Ongoing volatility in the stock markets requires investment managers to serve their clients in new ways and introduce alternative investment concepts. Litigation & arbitration has become an accepted and sought-after asset class yielding high counter-cyclical returns.
Litigation funding is a practice where a third party (investor) provides capital to a litigant to fund a commercial lawsuit in return for a share of the financial recovery from the case (settlement/award). From a class action worth £14 billion against Mastercard claiming compensation for excessive transaction fees to Black Cab drivers claiming Uber for breaching private hire rules, the third-party financing promotes access to justice. The recent record-breaking divorce case of the British-Russian billionaire Farkhad Akhmedov, who is paying £150 million to his ex-wife, was apparently financed by Burford Capital, a litigation fund. Since the inception of litigation finance, the range of funding solutions has evolved from single-case funding into portfolio finance. Litigation funding is rapidly expanding as an integral element of the contemporary English legal landscape. In 2013, seven per cent of top-level lawyers used external capital to finance commercial lawsuits, in 2020 the number increased to 55 per cent (Bloomberg Law).
Given the size of claims and cross-collateralised risks, litigation funding significantly outperformed hedge funds, ETF and equity investments in respect of return-on-invested-capital (ROIC), reports Bloomberg Law. In 2019, Harvard University committed to litigation funding, which raised the profile of the asset class. However, litigation finance has been dominated by institutional investors, such as Harvard, or hedge funds, or investment banks. London Legal Capital specialises in high-stake commercial cases with claim value over £100 million and is also uniquely placed to assist high-net-worth individuals to benefit from this highly profitable market.
The investment company was founded by top rank London-based lawyers James Hayward and Michael Green, and high profile strategy counsellor Vladimir Lyaporov, acclaimed for his valuable advice on public policy and private equity investments to UHNWIs in London, Moscow and Monaco. ‘Litigation and arbitration funding is increasingly attracting very significant amounts of investment capital from high-net-worth individuals. This type of investment is uncorrelated to stock or bond markets, and its attractiveness will only increase in a post-pandemic world’ says Vladimir. ‘For some years now, litigation funding has been endorsed by the legislatures and judiciary. The Lord Jackson Reform gave a favourable view of litigation funders and the role that they could play in promoting access to justice. As such, litigation funding is recognised as ethical investment, and apart from high returns, the funders contribute to social good. In today’s world, the ethics element is an increasing element of the wealth management industry. Also unlike most other players, London Legal Capital does not limit financing to claims that are already established and ready for court or arbitration. We consider the early stage or even “seed” funding of claims. In such cases, the book of claimants needs to be increased, the public profile of the claims raised through marketing and PR, and the legal analysis developed and advanced. These are all areas to which we can bring our expertise and resources, such that an early stage proposition is properly and efficiently worked up to an investment-grade asset’, he concludes.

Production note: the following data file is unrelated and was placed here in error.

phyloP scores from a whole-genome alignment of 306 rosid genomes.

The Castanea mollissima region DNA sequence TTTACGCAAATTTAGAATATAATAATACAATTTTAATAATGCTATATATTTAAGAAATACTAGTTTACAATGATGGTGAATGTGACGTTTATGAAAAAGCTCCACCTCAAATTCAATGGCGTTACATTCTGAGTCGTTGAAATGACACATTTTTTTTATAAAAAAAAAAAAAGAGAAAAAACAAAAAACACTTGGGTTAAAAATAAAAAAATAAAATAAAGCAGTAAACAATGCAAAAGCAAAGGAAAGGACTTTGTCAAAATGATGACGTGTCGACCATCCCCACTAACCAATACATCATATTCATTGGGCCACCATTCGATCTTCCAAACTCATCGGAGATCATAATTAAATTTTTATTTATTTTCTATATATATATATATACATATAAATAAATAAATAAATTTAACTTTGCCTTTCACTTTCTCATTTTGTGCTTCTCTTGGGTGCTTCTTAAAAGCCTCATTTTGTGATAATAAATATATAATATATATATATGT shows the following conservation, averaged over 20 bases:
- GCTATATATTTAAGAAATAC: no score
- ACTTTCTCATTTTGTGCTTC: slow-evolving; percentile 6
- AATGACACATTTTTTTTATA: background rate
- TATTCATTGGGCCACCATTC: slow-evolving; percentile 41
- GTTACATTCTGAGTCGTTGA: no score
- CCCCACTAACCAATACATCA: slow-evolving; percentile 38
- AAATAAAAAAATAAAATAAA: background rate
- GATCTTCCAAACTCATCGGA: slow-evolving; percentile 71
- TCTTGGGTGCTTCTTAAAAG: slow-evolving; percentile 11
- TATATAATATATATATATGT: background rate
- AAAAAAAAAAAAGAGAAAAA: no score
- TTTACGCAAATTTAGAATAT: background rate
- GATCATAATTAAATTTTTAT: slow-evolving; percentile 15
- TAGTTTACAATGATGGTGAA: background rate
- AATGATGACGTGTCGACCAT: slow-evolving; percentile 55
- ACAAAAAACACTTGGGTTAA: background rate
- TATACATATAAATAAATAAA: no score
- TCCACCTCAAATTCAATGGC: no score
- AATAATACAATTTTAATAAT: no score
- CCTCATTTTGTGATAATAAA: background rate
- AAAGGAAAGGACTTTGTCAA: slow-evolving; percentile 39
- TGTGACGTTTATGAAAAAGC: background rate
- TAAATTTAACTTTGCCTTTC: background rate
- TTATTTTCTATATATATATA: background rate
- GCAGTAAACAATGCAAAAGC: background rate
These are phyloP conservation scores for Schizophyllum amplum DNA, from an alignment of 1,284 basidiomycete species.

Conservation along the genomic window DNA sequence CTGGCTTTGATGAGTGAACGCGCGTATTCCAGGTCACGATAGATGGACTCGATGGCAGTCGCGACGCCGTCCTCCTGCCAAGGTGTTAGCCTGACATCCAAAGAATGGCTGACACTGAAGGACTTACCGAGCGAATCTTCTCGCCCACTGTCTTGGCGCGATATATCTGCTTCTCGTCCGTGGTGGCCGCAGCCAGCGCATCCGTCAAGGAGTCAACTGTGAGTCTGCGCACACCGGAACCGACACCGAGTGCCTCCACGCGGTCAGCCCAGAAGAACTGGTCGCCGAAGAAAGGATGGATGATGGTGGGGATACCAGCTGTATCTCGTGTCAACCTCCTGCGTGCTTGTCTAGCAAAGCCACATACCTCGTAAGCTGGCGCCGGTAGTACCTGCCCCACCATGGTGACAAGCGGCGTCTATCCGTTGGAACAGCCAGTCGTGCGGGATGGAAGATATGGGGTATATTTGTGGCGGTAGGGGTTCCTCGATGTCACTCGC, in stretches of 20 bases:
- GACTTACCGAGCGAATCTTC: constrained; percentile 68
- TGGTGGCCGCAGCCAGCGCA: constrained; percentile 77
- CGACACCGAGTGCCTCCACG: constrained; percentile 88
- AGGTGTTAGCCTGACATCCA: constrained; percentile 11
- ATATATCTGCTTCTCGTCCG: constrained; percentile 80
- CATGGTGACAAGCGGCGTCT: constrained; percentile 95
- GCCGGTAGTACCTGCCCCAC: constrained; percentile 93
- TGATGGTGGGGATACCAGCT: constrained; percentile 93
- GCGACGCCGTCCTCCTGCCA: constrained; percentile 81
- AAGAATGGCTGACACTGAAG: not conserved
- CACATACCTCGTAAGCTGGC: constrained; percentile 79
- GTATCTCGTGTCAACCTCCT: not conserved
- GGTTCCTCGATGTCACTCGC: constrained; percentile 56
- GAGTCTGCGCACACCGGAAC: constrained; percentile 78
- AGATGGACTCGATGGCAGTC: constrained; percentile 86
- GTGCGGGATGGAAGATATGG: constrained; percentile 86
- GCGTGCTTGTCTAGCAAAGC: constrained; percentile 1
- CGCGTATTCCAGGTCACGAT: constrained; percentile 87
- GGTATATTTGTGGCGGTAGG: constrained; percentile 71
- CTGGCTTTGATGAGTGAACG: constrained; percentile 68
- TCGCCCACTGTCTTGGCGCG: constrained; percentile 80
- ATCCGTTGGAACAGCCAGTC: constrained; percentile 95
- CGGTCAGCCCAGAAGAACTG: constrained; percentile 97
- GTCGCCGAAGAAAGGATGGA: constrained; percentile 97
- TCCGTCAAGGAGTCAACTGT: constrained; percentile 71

London is justifiably viewed as a desirable place to litigate claims due to the English legal system, which is globally recognised as both transparent and fair. English law and procedure are consistent, importantly providing predictability of outcome whilst being sufficiently flexible to adapt quickly to new areas of commerce and technology. As well as the courts and highly trained and experienced judiciary, London also has a world-leading reputation in arbitration and finance, and is now the pre-eminent dispute settlement centre with a focus on high-value, cross-border arbitration disputes. Nowadays, legal cases have become investable grade assets and are considered a valuable element of a sophisticated investment portfolio.